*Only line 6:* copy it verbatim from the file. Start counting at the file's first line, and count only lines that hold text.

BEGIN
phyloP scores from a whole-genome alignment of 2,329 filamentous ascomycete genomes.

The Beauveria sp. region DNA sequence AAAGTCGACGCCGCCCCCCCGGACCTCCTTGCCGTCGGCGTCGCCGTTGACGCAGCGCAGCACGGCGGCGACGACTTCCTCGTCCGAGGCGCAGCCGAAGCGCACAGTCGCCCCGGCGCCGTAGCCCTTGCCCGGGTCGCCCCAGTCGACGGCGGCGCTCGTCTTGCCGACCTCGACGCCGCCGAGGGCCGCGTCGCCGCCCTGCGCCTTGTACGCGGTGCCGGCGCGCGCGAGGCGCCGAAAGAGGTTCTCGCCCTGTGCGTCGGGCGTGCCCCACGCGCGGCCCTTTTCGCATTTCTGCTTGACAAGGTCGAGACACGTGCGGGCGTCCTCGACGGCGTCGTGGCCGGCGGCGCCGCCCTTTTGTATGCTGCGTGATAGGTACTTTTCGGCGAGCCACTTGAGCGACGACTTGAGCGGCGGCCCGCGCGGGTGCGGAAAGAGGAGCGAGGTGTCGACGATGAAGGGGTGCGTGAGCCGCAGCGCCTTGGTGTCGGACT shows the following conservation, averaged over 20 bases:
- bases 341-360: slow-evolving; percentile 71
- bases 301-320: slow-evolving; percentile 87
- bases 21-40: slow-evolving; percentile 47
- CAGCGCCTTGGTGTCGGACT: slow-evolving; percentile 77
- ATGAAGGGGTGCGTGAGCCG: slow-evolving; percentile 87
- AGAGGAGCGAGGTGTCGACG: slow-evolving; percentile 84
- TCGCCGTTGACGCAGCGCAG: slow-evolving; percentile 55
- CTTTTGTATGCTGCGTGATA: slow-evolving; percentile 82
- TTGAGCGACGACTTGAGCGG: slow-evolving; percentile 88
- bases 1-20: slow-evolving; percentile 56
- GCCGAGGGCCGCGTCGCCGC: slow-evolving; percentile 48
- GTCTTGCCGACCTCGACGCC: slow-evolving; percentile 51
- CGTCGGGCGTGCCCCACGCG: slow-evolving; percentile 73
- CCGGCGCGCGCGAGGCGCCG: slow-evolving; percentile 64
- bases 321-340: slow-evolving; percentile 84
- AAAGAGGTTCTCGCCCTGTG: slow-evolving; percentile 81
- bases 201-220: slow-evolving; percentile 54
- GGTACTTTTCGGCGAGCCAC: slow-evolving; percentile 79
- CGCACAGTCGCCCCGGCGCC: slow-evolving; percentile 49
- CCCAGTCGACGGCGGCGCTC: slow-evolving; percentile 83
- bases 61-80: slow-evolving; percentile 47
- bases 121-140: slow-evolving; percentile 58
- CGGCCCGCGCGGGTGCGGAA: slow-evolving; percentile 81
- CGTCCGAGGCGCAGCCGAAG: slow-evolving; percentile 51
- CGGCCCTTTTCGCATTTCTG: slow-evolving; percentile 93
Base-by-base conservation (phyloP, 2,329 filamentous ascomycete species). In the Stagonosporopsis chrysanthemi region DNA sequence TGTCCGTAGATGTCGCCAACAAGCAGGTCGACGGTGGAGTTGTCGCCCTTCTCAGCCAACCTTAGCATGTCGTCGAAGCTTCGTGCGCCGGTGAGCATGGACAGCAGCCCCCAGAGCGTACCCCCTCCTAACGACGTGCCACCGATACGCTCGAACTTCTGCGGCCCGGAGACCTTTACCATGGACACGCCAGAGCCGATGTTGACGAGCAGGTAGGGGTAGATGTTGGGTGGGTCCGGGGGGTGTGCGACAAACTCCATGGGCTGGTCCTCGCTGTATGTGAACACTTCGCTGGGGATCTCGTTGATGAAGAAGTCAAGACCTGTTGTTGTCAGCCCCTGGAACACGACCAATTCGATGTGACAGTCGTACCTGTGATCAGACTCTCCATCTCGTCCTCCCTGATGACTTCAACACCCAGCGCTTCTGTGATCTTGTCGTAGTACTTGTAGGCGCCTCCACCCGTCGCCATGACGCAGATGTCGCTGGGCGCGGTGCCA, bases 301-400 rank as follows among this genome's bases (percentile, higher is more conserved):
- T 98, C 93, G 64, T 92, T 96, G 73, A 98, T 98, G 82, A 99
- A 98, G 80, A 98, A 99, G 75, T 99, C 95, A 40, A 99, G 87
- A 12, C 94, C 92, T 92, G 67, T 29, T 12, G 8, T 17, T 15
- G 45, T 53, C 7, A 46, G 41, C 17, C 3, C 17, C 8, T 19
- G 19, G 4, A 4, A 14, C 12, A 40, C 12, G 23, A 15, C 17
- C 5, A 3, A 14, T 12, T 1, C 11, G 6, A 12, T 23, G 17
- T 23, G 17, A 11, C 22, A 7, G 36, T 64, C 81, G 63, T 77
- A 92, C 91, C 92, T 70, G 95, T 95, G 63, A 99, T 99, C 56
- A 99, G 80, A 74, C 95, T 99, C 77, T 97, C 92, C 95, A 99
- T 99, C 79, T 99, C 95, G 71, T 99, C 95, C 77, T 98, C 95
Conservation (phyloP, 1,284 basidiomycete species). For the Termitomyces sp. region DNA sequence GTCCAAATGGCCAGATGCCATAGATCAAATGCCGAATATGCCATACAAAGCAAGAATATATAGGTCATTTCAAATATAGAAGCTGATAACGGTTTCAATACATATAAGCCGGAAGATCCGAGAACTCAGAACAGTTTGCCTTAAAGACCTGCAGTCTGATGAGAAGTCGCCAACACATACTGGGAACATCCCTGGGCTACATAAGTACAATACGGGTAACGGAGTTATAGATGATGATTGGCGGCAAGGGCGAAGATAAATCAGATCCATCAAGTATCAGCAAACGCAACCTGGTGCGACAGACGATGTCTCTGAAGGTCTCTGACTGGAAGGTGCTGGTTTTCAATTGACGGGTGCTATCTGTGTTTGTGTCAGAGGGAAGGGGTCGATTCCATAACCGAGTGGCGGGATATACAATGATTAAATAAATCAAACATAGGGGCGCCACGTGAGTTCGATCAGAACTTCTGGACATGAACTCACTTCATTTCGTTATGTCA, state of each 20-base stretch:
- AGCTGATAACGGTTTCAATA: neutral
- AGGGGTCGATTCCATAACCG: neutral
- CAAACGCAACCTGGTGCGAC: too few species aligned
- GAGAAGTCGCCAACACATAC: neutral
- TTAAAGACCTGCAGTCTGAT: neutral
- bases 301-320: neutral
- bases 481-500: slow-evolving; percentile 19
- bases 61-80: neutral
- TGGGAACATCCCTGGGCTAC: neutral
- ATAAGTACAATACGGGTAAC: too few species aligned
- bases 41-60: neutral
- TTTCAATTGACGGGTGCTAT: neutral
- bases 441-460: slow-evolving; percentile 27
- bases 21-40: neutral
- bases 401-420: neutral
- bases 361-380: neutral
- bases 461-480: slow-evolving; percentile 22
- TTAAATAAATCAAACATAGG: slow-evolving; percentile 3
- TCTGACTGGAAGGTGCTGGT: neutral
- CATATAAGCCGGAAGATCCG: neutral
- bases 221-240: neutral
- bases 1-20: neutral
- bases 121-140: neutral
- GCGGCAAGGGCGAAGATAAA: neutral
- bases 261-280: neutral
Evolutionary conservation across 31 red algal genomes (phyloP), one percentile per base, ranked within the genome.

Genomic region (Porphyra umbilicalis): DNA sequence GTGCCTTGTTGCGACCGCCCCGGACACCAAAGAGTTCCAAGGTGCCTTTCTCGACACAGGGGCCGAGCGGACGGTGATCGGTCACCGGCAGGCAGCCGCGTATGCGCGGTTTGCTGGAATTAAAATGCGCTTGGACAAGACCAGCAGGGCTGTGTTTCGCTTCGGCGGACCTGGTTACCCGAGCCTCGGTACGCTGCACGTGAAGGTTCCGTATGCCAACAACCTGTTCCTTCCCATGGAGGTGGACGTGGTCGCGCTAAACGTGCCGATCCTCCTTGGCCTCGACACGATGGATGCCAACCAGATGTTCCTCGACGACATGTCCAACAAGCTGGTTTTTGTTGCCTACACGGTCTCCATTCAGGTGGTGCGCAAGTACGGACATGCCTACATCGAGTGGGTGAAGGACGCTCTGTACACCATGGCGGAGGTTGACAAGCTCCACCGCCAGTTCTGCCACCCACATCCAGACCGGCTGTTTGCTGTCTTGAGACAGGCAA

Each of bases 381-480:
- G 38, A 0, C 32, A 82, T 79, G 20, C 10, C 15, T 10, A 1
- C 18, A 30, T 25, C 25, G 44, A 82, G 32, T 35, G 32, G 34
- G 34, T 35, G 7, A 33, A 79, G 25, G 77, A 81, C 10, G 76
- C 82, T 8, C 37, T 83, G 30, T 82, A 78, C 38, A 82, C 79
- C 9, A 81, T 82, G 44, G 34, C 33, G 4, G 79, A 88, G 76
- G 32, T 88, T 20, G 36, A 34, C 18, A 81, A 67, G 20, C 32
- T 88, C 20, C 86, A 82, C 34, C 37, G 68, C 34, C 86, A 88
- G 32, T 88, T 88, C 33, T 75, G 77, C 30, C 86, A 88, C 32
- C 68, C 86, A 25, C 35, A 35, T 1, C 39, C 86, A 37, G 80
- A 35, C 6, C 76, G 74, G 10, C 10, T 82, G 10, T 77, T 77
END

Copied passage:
- CAGCGCCTTGGTGTCGGACT: slow-evolving; percentile 77